LIFT06: What is this about?

Good question. It is about ideas, it is about opinions, and it is not about the future. We have an adamant talent for staying in the present while fantasizing about the future.

First, I do suspect that a lot of this is about identity, and then again it could be about the economics of affluence. And then again, it could be about man’s search for values. The skeptic in me whispers in my ear that all that  these very self confident people giving talks are doing with the products of the silicon digital revolution is quite simple to understand: they are playing. Playing, having fun, that is. that is what we are all doing.

As David Galipeau reminded us, Religion has discovered how to use the Internet, however I can not quite say that much of it is of any redeeming value. But then again organized Crime did not miss the boat either. Religion and Crime may have something in common and it is not God. but then again, Religion and Crime have long been associates. What better alibi can you have than the one that you can push on God? No, this is not the point, and this is not what David Galipeau talked about either.

This is not about art, design or fashion. After all artists have always had the task of prodding the human mind to new levels of conscientiousness. Régine Debatty illustrated with much authenticity how good a job some of today’s artists are doing. Chapeau!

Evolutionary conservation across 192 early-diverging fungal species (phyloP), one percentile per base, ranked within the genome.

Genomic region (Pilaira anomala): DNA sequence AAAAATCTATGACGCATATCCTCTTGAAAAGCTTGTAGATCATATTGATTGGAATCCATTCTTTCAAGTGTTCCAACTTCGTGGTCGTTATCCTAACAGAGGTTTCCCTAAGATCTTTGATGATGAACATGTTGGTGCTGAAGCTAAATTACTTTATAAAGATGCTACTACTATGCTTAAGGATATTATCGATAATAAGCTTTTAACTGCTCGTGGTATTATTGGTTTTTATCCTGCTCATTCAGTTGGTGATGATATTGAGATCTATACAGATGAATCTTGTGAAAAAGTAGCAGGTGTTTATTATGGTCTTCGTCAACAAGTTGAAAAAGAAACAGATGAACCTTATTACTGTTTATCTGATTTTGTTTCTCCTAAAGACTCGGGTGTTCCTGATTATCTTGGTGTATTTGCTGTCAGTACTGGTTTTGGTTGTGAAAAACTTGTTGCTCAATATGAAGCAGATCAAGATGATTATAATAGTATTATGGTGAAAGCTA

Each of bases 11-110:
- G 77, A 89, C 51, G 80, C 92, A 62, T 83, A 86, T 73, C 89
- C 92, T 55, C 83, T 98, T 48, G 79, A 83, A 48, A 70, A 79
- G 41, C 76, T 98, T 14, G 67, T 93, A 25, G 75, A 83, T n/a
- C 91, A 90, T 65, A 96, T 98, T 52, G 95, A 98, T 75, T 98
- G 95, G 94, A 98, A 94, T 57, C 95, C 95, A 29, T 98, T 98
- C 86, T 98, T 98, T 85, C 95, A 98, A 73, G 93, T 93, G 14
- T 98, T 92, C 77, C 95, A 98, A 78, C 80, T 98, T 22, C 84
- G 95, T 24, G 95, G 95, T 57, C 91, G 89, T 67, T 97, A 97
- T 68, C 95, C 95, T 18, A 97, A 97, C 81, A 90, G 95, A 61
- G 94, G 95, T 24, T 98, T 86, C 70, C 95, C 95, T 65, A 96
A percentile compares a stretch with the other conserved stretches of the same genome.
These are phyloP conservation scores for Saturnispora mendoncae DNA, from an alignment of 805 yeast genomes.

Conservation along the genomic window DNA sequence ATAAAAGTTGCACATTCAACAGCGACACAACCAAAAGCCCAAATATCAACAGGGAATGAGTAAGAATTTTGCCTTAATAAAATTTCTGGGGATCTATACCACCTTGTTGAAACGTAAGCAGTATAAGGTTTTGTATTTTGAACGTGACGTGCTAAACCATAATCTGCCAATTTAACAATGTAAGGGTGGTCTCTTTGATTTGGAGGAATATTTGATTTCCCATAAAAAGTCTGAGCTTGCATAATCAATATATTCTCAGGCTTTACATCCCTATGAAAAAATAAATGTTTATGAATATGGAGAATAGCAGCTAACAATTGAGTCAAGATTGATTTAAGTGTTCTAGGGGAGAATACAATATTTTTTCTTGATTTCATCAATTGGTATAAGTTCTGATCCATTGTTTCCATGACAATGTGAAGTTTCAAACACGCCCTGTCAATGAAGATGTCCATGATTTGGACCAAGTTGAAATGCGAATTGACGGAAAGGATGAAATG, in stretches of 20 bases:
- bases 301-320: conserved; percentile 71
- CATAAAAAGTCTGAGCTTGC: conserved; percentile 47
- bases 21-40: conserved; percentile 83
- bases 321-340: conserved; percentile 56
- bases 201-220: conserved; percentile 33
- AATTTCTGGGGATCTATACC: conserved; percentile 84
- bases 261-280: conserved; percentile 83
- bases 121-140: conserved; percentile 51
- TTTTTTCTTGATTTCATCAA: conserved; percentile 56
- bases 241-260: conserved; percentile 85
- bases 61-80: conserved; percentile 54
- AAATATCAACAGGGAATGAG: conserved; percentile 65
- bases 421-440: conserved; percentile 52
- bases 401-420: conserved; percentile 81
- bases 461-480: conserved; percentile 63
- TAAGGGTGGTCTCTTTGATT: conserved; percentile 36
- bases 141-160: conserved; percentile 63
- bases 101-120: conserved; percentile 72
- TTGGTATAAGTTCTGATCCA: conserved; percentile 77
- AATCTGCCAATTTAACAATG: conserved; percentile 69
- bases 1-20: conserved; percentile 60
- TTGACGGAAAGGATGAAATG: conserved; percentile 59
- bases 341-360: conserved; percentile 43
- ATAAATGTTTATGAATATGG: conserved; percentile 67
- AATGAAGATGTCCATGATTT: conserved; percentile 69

I had however my own troubles with Bruce Sterling‘s spimes. I can appreciate his play and experimentation with words and linguistics, but his idea of spimes left me wearing a critic’s hat. What is it like to be a spime, he asked. I noted, it is to be intellectual, real, and frankly boring and devoid of spirit. Sustainability is not the answer to the question that ubiquitous computation is an answer to. I love good argumentation, so let’s hear it. Sustainability is not an answer. Sustainability is a question. The debate on sustainability is open.

Cory Doctorow‘s plea for what is not an internet business model is too clearly only common sense. However power has seldom been endowed with common sense. The intellectual property issues raised by twenty first century technologies of the digital revolution are the result of using a tool created in the nineteenth century designed to deal with the industrial revolution. Present day intellectual property rights are at best an ill fit for the job, a bit like trying to play tennis with a golf iron or running a marathon in high hill shoes (a bad invention any day).

I usually like to keep my mouth shut, but when it came to the women in technology, I felt that there was something I could say, raised my arm, and so did twenty others. If, and indeed there are few women in executive positions in technology companies, it is not because there are role models lacking. That is also not to say that role models are not important, they are, but not when it comes to gender issues. It could be that I am poled a bit different, and that my female brain is wired the wrong way around, but somehow when it comes to role models, I am indifferent to gender. I draw my inspiration from the nut cases that dreamt of doing something that “everybody” thought too crazy and then they went ahead and did it anyhow. I am thinking of the nut case that had the idea of putting a train up the Jungfraujoch. Really, what was the business model, and who was the role model?